Jack of all trades with engines and feathers
Rod Williams, owner of Williams Service in Florence, doesn’t have much of a commute from work to home. Williams can wipe the days grease off his weathered hands, close the door behind him, and look up and see his house a block away, just as he has for 56 years.
Through grit and grind over five decades, Williams Service has trickled down the family tree. Rod’s son Stan plays a predominant role in the business these days, and Rod’s grandson, Chase, is also an employee. Williams Service employs almost 20 employees full time, many of which have been with the company for a long time.
“Most of them are all from right around here,” Williams said. “I have employees that have at least 20 years with me. One that’s got at least 45.”
Williams Service offers a variety of new and pre-owned trucks, including a new inventory of International models and used Peterbilt and Freightliner models.
The business also offers a selection of tractors, wreckers, car carriers, trailers, box and step vans, and dump trucks along with a parts and service department offering maintenance and repair services.
“At one time, there was probably 75 International dealers in the state of Kansas,” Williams said. “Now there’s four. I’m one of them. That means there’s a lot of them that never made it.”
The secret for success at Williams Service lies behind the relentless work ethic Williams has possessed since its inception.
At 82, he still works about five and a half days per week, which while impressive, is a staggering cut back from what he used to work.
“When I first started, I found I could only work about 70 hours a week before I started being inefficient and it cost me money,” he said.
His strong love of all things automotive didn’t just serve as the motivation behind the business, it also laid the groundwork for his love of racing and his collection of restored antique cars.
William’s racing career came to an end 12 years ago at 70, after rolling his 1957 Chevrolet about a quarter mile.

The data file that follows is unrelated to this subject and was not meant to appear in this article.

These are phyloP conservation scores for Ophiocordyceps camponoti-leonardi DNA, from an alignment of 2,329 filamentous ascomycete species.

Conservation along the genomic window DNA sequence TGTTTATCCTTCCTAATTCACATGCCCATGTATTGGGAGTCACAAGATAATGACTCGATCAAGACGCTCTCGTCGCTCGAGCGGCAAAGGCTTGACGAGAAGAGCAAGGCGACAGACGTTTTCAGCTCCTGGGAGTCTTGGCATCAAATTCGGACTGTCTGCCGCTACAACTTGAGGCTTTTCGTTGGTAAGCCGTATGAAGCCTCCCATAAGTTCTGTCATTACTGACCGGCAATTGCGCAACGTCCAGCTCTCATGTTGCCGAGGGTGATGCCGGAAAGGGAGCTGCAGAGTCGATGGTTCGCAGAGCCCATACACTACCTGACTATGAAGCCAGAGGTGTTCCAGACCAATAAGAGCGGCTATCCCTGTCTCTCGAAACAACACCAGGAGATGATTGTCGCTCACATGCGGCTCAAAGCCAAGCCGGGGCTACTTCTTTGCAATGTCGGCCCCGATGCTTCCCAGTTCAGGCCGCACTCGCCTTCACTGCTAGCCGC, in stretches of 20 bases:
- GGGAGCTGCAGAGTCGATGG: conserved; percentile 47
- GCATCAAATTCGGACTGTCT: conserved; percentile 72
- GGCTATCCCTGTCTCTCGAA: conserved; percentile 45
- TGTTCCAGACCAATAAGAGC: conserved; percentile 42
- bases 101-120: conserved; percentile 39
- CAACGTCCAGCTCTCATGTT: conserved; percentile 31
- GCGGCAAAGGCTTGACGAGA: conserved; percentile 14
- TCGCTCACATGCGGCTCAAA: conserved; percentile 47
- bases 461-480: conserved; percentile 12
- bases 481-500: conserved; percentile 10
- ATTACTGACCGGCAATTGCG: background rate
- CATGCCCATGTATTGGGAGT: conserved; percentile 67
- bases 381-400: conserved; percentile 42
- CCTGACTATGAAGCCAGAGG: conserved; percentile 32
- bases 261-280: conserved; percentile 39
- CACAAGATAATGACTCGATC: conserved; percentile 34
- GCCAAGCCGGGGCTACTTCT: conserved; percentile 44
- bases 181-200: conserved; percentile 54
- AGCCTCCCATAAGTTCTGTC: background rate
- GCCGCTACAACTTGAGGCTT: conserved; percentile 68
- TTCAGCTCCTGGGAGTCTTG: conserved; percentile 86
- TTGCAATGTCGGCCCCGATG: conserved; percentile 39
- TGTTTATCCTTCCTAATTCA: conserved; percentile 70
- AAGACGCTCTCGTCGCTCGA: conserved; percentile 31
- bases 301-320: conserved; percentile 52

“I was doing about 140 when I rolled it,” he said. “I wasn’t hurt at all, I was tied in my roll cage. I wasn’t even thinking about getting hurt honestly. I was worried about it tearing up my car.”
Despite his plans to continue racing after the accident, Williams’ wife had a different idea.
“I told her I was only going to take the engine and put it in a lighter car so it’d go faster,” he said. “She about had a cow, so I couldn’t do that.”
When working at his business or racing cars didn’t fulfill his love for cars, Williams could be found restoring an antique.
His collection consists of a blue 1927 Buick, a yellow 1964 Chevy, a red 1960 Pontiac, and a red 1936 International pickup truck.
Rod said that his grandson, Colin, chose the royal blue Buick to take his date to prom in last weekend.
Williams also has a knack for quail hunting, one of his only passions outside of anything with an engine.
“I go quail hunting every weekend during season,” he said. “I told my preacher there’s two seasons. There’s church season and there’s quail season. I can’t participate in church season when it’s quail season,” he said sporting an ornery grin.
According to Williams, one factor has assisted him in being successful.
“The key ingredient to success is ambition,” he said. “It’s not just education or smarts. It takes ambition and smarts. If you have just smarts and no ambition, you’re going nowhere.”
Last modified April 25, 2018